Tobacco manufacturers are remaining tight-lipped about how they will accomplish the gargantuan task of helping the UK’s small stores comply with the display ban in just over one year’s time.

Manny Patel of Manny’s in Long Ditton, Surrey, was still waiting for JTI to confirm his position. “JTI has told me that I’m due a new gantry as my current one is five years old, but I’m still in the dark about exactly when I’ll get it and if doors will be automatically be fitted to it,” he said.

However, while some small store retailers with low tobacco turnovers have been forced to terminate their gantry agreements and take on responsibility for making alterations themselves, other stores with more significant tobacco sales are reporting a sudden increase in support.

Many have had their gantries measured in preparation for the ban on April 6, 2015, with sliding doors set to be retrofitted in a large number of small outlets as early as this summer.

“Imperial Tobacco came in and measured my gantry in preparation for the ban last week, so I’m fairly confident that it will be funding the changes, but I’ve not had official confirmation of that yet,” said Devon Premier retailer Dan Cock, whose 1,000sq ft store sells about 60 outers a week.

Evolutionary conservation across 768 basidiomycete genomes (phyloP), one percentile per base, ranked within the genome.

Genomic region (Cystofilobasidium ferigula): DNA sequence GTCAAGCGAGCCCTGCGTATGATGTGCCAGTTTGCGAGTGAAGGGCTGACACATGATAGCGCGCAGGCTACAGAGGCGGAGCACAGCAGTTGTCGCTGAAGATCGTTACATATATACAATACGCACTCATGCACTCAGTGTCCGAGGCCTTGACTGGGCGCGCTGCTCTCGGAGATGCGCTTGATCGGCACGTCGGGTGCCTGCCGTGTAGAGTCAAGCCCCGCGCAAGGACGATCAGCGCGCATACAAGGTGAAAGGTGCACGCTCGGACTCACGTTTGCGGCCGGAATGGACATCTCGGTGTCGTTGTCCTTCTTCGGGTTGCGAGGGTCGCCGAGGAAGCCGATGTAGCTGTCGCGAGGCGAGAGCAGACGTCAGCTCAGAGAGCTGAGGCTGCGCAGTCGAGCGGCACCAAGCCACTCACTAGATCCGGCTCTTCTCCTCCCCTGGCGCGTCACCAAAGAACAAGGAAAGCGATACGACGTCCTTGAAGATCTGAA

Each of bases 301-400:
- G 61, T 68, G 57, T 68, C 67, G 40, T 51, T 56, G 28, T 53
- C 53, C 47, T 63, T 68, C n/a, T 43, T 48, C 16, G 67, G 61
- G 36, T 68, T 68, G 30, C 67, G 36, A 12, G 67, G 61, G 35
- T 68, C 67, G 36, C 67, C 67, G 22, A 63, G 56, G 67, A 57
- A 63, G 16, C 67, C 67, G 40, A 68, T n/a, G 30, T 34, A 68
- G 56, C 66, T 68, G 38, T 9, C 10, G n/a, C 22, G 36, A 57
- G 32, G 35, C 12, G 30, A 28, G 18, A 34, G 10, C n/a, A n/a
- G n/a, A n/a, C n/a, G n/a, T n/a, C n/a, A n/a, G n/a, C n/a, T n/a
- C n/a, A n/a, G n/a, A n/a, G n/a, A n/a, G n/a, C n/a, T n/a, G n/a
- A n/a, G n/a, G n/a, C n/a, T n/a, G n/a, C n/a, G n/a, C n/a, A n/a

“The sales representative also assured me that support was set to improve, and that it would be launching a new reward and display scheme, which I was pleased to hear.”

Imperial Tobacco has also been distributing information packs containing key information about the forthcoming display regulations. The four-page guide includes information on how retailers can remain compliant, and tips on how to explain the change to customers.

JTI has also launched a category management approach called ‘ARTIST’, designed to advise retailers on availability, range, training, innovation, sales and technology, in advance of the ban.

Not everyone will benefit

Manufacturer support has not been extended to all small stores. Some sites of less than 3,000sq ft with low tobacco turnovers have been forced to terminate their gantry agreements and take on responsibility for making alterations to their gantry themselves.

Retailers, including Norfolk’s Nigel Dowdney, have been given two options: terminate their agreements and have their gantries signed over, or have them removed.

The Association of Convenience Stores estimates the changes will cost about £1,840 a store.



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”Imperial Tobacco came in to measure our gantry last week so I assume they will be retrofitting doors in advance of the ban, which is good news. ”

Jason Tamplin, Symonds Budgens, Wells, Somerset

“We’ve had our Imperial Tobacco gantry measured and have been told we will probably have the new self-closing sliding doors retrofitted by this summer. Shoppers are used to seeing the doors in supermarkets so I don’t envisage a drop in sales. ”

Nick Fraser, Fraser’s Budgens, Yarnton, Oxfordshire